Don’t let diabetes affect your travel plans

Summer is approaching rapidly, and this means that many people in the UK will be considering going abroad on their holidays. If you’re a diabetic, it is particularly important for you to plan appropriately for your holiday, as many aspects of your daily routine and medication schedule may need to be changed. As well as the additional considerations you must take into account with foreign travel as a diabetic, insurance premiums can also be higher as a result of the added perceived risks.

insurancewith: are committed to helping the sufferers of many illnesses and debilitating conditions to be able to confidently travel abroad, knowing that they are covered by travel insurance that is not only comprehensive, but fair. insurancewith: created a specific travel insurance policy; insurancewith: Diabetes to combat this. As insurancewith: has gained an in depth understanding of diabetes, from extensive work with diabetes charities, and is therefore far better positioned than other insurance companies to offer a superior deal on travel insurance for diabetics.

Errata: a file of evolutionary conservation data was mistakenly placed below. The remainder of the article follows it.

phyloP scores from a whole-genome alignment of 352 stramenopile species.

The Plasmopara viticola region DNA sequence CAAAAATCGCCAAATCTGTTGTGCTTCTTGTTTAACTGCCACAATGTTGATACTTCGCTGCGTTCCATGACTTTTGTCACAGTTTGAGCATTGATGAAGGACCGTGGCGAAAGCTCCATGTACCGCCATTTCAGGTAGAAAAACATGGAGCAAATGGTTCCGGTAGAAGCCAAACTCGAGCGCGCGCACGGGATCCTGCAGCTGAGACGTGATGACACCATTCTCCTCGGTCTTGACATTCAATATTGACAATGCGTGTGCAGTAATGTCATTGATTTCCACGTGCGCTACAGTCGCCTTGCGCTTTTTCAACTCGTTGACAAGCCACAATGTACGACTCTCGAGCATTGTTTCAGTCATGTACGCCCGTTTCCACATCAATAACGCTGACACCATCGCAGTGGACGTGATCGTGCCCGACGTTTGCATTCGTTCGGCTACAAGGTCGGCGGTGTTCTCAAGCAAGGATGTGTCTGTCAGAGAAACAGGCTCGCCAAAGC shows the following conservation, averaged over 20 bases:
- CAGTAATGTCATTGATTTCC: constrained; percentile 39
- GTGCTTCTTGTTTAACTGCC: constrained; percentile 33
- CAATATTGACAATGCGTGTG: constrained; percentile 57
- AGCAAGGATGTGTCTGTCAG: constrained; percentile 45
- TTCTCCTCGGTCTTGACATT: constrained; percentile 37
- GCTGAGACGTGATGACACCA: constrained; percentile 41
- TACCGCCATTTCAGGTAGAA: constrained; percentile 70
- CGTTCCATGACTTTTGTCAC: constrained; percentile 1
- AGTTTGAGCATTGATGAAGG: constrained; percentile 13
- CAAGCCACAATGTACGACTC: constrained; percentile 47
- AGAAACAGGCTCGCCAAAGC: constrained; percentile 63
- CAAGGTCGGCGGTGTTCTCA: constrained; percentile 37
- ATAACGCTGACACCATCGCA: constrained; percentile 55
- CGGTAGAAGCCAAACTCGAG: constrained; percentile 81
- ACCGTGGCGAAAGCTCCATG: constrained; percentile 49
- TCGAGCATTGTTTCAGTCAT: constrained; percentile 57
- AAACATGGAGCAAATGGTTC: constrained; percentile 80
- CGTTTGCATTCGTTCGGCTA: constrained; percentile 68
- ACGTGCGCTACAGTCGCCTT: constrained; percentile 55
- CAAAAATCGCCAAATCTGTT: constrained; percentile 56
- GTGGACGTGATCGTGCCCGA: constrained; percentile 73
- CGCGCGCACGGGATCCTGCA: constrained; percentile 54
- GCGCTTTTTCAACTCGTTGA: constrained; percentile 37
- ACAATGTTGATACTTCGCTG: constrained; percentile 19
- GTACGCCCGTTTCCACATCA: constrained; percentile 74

When preparing for a holiday, travel insurance is exceptionally important, but should be far from the only consideration. This is no different for diabetics, and in this article we intend to set out exactly which steps and precautions you should take if you have diabetes and intend to travel abroad this summer.


In 2011 alone 26 million pieces of luggage went missing worldwide; this is a staggering statistic in its own right, but when you’re taking essential medication on holiday with you, it becomes that much more concerning. A sensible precaution to take while preparing to go on holiday is to carry twice as much medication as you would normally utilise for the timeframe of your holiday. This way you can split supplies between different pieces of luggage, reducing the likelihood of losing all of it in one go.

It is essential that you carry both diabetic identification and a covering letter from GP. These will not only ensure that you get the correct medical care should something unfortunate happen, but also allow you to carry your essential medication. The benefits of this are clear; in a post 9/11 world, airport security are going to be very hesitant to let you board a plane carrying either syringes, or unexplained medication!